2 Answers | Add Yours
Taken in the context of the chapter of Brave New World and the paragraph that it is in, this sentence is very significant. For, it points to the character flaws of Bernard Marx. While he understands that there are aspects of his society that are deserving of criticism, he wishes for the adulation of people and the attention that his bringing of John to the New World has brought him. In short, Bernard is a hypocrite:
Success went fizzily to Bernard's head and in the process reconciled him (as any good intoxicant should) to a world which, up till then, he had found very unstisfactory. In so far as it recognized him as important, the order of things was good. But, reconciled by his success, he yet refused to forego the privilege of criticizing this order. For the act of criticizing heightened his sense of importance, made him feel larger. Moreover, he did genuinely believe that there were things to criticize. (At the same time, he genuinely liked being a success and having all the girls he wanted.)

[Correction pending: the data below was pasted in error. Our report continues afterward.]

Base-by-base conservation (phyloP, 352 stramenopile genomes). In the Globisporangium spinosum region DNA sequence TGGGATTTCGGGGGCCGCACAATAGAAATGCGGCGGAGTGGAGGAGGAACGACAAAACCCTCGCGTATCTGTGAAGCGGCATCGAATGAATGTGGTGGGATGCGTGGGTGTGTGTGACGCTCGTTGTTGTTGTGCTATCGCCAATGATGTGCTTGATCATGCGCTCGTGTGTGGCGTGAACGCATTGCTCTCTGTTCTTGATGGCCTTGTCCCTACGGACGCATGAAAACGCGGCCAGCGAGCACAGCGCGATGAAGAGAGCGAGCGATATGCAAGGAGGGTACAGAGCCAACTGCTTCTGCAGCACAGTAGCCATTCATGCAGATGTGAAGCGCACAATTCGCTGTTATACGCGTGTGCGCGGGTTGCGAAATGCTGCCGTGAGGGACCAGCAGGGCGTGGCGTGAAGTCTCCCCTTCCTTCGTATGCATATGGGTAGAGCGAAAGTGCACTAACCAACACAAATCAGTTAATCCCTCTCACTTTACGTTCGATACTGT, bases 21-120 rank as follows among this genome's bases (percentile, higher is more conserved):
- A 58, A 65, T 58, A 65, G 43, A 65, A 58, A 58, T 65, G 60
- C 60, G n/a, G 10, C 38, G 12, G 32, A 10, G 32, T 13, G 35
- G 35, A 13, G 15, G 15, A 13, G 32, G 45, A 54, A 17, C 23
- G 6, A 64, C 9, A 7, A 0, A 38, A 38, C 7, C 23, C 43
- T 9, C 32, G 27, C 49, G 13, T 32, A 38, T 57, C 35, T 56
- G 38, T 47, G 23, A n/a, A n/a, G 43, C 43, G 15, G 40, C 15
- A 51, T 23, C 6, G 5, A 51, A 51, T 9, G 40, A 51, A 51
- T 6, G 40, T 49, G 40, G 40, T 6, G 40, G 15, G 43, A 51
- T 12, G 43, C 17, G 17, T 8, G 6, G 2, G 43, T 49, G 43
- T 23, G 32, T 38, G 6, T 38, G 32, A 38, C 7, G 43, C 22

Clearly, Huxley is satirizing the man who fancies himself a "free-thinker" when he actually is subservient to a system; he only pretends at criticizing, performing it so he can "feel larger." In addition, Bernard's character also supports the flaws to the utopian system since he does not follow the design of his character. In contrast to him, Helmholtz Watson is truly an independent thinker.
What this sentence is saying is that Bernard Marx is trying to have it both ways. He has been reconciled to the society -- in other words, he has come to like the society when he used to dislike it -- because he has gotten to be a celebrity. But yet he still likes to criticize the way the society runs. That's what the second part of the sentence means -- he will not stop criticizing the "order" of the society.
Bernard wants to be seen as a rebel, but he also likes all the benefits that come with being a big shot in the society.
We’ve answered 317,347 questions. We can answer yours, too.Ask a question